Last modified: Wed 12/31/1969 06:00:00 pm

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Answer all of the questions below. If you do not know an answer enter CNA. However, it will help me the most if you answer each question with your best intuition/idea about what would be a reasonable answer.

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Click on the Models360 link to open the page in a new tab. In the right side of the screen click on the Solids tab. In the new screen click on the Primary Metallic Structures button on the left side of the screen to reveal a list of structures. Click on the CCP (FCC) Metals (Face Center Cubic)) structure to see a face centered cubic structure and to rotate the structure.

(NOTE: You can move the image by placing the mouse in the Jmol viewing window then clicking and hold the button down and moving the mouse.) Move the image around a little so you can see the cubic nature of the atoms. You might try to align the image so you can see what portion of a face-centered atom is inside the unit cell. To measure the distance between the two atom be sure the mouse is in the center of the first atom and double click the mouse (you may see the cursor change from an arrow to a cross), then move the mouse to the center of the adjacent atom and double click again. A distance in nanometer should appear along a dotted line between the two atoms. Here are a few extra images;


1. Measure the distance between two corner atoms sharing an edge of the cube.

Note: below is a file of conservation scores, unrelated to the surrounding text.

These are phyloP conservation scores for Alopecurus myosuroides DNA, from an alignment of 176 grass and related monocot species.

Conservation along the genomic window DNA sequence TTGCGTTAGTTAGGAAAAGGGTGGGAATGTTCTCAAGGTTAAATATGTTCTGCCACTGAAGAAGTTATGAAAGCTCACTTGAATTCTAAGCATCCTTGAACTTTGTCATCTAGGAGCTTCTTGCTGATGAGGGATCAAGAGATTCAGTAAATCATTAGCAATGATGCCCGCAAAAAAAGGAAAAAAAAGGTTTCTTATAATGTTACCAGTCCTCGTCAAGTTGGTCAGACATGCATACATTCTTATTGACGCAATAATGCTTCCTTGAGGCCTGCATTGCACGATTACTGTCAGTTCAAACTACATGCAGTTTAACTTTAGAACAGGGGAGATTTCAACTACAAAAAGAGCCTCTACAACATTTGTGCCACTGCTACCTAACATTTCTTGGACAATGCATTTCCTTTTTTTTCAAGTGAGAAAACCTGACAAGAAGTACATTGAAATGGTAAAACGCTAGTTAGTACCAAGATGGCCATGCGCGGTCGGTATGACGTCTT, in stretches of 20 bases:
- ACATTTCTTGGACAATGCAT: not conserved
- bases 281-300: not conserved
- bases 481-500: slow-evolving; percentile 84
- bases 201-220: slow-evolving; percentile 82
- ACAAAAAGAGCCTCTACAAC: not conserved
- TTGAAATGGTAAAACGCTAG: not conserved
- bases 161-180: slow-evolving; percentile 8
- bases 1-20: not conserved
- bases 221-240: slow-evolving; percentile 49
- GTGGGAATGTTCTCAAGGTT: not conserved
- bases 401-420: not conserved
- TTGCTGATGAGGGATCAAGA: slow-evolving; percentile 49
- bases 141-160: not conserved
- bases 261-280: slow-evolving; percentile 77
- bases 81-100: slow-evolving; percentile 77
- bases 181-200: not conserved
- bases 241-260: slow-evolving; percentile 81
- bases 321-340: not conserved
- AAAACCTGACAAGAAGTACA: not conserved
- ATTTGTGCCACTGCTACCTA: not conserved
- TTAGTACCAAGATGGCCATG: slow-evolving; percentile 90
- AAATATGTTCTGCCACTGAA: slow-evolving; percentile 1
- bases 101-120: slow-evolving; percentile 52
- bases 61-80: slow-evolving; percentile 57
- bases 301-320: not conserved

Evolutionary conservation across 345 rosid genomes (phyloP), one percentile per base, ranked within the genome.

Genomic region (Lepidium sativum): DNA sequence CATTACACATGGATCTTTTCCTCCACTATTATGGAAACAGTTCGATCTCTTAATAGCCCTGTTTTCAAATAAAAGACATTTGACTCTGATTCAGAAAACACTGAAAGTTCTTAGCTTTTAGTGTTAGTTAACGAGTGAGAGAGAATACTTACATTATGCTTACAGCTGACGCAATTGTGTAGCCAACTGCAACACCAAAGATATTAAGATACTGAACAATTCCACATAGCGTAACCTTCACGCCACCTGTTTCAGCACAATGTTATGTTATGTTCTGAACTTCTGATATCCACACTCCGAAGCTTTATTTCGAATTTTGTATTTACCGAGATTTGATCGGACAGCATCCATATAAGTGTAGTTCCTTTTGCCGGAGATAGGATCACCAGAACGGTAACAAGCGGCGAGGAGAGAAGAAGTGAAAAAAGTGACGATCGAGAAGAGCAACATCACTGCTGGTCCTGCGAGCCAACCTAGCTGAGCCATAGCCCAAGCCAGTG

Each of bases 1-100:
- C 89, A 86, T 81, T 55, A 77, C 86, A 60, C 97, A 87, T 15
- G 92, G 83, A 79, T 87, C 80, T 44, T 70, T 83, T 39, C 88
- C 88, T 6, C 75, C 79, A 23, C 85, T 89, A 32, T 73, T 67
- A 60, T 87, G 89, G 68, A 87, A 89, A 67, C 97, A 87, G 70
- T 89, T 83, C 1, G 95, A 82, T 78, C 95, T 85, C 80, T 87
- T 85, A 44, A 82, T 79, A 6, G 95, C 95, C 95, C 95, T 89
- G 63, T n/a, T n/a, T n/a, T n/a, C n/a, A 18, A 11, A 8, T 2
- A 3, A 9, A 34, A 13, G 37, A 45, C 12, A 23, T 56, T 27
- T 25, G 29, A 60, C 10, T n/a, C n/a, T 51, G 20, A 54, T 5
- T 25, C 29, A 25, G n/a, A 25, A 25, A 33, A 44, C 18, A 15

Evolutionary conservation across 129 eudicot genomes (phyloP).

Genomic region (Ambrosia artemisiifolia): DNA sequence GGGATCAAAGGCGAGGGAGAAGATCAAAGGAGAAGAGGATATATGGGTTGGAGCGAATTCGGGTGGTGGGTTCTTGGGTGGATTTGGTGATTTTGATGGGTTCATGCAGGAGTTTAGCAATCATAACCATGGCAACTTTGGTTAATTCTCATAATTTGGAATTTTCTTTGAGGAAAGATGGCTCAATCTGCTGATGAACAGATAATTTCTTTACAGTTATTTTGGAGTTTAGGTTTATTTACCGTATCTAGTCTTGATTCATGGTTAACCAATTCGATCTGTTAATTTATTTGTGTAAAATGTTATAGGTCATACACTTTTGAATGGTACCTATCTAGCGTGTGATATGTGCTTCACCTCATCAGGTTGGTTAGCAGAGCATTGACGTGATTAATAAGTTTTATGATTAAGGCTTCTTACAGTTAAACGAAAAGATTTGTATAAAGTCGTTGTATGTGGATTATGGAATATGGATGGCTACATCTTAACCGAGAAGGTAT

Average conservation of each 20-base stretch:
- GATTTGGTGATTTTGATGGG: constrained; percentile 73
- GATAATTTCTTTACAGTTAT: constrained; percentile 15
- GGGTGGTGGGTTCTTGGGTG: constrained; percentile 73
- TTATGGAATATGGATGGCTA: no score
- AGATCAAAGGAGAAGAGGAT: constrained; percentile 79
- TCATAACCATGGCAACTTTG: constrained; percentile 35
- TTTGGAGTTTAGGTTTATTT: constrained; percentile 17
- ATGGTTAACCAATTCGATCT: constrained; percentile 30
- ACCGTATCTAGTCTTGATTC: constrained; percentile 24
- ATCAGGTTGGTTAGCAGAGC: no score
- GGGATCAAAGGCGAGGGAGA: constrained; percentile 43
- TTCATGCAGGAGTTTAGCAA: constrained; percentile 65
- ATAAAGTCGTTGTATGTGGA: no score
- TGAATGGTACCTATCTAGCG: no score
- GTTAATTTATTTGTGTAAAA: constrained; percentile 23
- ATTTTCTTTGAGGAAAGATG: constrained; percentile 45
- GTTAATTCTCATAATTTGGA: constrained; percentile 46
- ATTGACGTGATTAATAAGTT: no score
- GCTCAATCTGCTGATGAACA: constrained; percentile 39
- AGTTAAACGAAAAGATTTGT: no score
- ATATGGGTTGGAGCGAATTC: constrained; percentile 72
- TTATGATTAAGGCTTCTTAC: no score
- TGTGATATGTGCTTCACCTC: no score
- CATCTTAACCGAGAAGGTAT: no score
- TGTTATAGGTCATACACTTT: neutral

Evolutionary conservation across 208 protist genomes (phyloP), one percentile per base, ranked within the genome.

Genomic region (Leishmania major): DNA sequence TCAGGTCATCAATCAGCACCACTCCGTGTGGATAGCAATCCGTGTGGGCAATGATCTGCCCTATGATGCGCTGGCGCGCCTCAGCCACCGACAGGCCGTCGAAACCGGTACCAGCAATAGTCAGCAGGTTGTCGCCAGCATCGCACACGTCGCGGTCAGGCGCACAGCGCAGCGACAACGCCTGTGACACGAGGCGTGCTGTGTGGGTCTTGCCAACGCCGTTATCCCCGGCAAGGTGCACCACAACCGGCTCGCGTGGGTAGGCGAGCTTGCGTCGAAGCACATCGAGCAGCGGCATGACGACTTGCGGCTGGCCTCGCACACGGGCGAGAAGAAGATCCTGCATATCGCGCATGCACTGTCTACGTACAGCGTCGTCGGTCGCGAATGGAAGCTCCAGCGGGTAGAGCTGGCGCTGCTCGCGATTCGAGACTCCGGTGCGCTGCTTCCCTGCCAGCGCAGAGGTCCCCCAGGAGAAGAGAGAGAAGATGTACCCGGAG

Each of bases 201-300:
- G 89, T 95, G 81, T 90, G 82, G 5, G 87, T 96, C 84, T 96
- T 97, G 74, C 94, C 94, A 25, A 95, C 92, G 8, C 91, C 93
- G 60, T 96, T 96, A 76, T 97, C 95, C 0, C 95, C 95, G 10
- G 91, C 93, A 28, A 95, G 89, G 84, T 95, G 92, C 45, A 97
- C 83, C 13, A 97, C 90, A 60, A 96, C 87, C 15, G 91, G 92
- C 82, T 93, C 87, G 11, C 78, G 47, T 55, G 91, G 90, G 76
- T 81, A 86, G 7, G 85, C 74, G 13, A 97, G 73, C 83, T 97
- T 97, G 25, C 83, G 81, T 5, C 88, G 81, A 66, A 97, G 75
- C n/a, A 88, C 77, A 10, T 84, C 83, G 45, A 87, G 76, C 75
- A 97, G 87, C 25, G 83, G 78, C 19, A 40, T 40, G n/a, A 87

2. Measure the distance between two corner atoms that share the face diagonal in the cube.


3. How many atom radii lie along the face diagonal. (You may wish to increase the atom size to help you visualize how many atoms are on a body diagonal.


4. Use Q2 and Q3 to determine the radius of the atom in the FCC cube.


5. Convert the radius distance from nanometers to meters. (1 nm = 1 x 10-9 meters) (NOTE: If you use scientific notation, enter 1.44 x 10-10 as 1.44e-10)


6. Knowing the edge length of the cube. Calculate the volume of the cube


7. Use the atom radius from Q4 to calculate the volume of the atom using the relationship for the volume of a sphere (V = 4/3*pi*r3)


8. Assuming that each corner atom (their are eight corner atoms) contributes one-eighth of its volume to the cube, and any face-centered atoms contribute half of themselves to the cube, how many total atoms end up being inside the FCC cube volume? (Hint: Look at Figure 11.34 in your textbook.)


9. OK, this may be a tough question...using your answers in Q6, Q7 and Q8 calculate the percent of empty space in the face-centered cubic structure. (NOTE: Recall the empty space in a simple cube was 47.6%.)


10. Is there anything about the questions that you feel you do not understand? List your concerns/questions.

11. If there is one question you would like to have answered in lecture, what would that question be?